• Agile project delivery: The objective of the agile project is to use the knowledge and practical skills in agile projects and design thinking acquired in this unit of study to apply to a real-world problem. The focus of this project is in applying appropriate techniques and practices in creating the desired project outcome represented in diagrams, video and textual elements. While the outcome as such is not unimportant, the focus of this assignment and its assessment is on the application of the agile project management and design thinking techniques.
  • Essay: The purpose of the essay is to demonstrate grasp of the agile philosophy and principles, as well as the agile project management and design thinking practices and techniques. The focus of the essay will lie in synthesising the learnings derived from the unit of study.

Detailed information for each assessment can be found on Canvas.


Assessment criteria

The University awards common result grades, set out in the Coursework Policy 2014 (Schedule 1).

As a general guide, a high distinction indicates work of an exceptional standard, a distinction a very high standard, a credit a good standard, and a pass an acceptable standard.

Result name

Mark range


High distinction

85 - 100

Awarded when you demonstrate the learning outcomes for the unit at an exceptional standard, as defined by grade descriptors or exemplars outlined by your faculty or school. 


75 - 84

Awarded when you demonstrate the learning outcomes for the unit at a very high standard, as defined by grade descriptors or exemplars outlined by your faculty or school.


65 - 74

Awarded when you demonstrate the learning outcomes for the unit at a good standard, as defined by grade descriptors or exemplars outlined by your faculty or school.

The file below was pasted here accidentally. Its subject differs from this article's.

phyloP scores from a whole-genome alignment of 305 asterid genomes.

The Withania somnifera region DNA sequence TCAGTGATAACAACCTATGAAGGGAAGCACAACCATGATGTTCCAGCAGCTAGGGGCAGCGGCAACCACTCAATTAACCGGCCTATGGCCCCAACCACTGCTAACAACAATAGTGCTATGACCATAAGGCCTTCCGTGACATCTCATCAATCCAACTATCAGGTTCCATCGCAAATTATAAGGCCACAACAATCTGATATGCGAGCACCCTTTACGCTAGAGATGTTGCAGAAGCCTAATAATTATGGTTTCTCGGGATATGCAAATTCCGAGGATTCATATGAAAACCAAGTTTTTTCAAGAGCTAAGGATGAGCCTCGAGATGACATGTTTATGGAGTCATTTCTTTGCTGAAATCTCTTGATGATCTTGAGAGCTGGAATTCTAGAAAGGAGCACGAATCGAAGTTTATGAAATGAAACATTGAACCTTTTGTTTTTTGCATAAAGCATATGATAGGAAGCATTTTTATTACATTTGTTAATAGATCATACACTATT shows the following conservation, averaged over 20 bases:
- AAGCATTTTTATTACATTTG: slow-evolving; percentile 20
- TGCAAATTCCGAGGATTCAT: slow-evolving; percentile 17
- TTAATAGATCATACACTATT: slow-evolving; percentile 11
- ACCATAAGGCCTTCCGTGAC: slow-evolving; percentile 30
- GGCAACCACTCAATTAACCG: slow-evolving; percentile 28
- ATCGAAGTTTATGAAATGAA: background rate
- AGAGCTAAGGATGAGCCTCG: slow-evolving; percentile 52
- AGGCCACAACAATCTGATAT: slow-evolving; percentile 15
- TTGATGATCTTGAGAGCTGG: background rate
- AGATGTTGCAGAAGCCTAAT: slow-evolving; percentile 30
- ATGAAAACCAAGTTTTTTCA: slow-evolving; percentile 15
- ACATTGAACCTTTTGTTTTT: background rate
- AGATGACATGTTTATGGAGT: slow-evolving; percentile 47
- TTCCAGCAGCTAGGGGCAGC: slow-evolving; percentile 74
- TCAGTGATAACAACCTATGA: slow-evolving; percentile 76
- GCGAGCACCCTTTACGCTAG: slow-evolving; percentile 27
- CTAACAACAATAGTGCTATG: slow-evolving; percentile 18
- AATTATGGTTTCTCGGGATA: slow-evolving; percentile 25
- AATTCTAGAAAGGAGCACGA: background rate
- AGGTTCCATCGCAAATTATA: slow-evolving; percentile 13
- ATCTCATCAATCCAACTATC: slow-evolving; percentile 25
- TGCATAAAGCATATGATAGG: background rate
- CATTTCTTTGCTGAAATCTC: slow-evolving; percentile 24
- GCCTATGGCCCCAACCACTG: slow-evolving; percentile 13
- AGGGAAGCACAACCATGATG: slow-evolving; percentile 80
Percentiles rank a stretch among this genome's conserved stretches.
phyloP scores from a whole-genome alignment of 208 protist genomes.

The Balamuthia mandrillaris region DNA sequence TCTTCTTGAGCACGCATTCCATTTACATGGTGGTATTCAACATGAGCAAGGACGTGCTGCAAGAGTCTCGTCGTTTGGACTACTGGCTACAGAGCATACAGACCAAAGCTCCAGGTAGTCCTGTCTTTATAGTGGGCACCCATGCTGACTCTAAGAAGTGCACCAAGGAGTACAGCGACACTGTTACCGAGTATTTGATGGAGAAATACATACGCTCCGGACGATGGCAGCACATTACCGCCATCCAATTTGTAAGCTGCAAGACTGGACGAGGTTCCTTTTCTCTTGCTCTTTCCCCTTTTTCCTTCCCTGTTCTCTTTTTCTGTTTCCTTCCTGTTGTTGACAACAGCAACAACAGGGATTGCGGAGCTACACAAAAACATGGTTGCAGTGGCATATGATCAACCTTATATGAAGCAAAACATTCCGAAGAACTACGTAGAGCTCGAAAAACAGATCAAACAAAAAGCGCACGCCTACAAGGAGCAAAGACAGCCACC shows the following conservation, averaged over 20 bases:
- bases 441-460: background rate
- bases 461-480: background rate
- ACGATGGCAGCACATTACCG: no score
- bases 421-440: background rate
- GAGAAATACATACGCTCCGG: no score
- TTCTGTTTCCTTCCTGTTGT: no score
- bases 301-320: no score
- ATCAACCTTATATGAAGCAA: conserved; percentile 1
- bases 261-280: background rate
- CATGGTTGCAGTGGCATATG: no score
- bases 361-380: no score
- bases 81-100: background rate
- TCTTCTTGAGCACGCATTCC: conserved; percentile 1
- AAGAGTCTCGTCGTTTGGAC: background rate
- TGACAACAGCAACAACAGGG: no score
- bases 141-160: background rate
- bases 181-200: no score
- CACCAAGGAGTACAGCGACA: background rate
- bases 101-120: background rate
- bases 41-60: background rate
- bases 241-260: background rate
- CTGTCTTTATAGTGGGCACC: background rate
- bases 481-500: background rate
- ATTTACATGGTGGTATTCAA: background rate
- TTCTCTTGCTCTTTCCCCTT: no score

50 - 64

Awarded when you demonstrate the learning outcomes for the unit at an acceptable standard, as defined by grade descriptors or exemplars outlined by your faculty or school. 


0 - 49

When you don’t meet the learning outcomes of the unit to a satisfactory standard.

For more information see

For more information see guide to grades.

Late submission

In accordance with University policy, these penalties apply when written work is submitted after 11:59pm on the due date:

  • Deduction of 5% of the maximum mark for each calendar day after the due date.
  • After ten calendar days late, a mark of zero will be awarded.

Academic integrity

The Current Student website  provides information on academic integrity and the resources available to all students. The University expects students and staff to act ethically and honestly and will treat all allegations of academic integrity breaches seriously.  

We use similarity detection software to detect potential instances of plagiarism or other forms of academic integrity breach. If such matches indicate evidence of plagiarism or other forms of academic integrity breaches, your teacher is required to report your work for further investigation.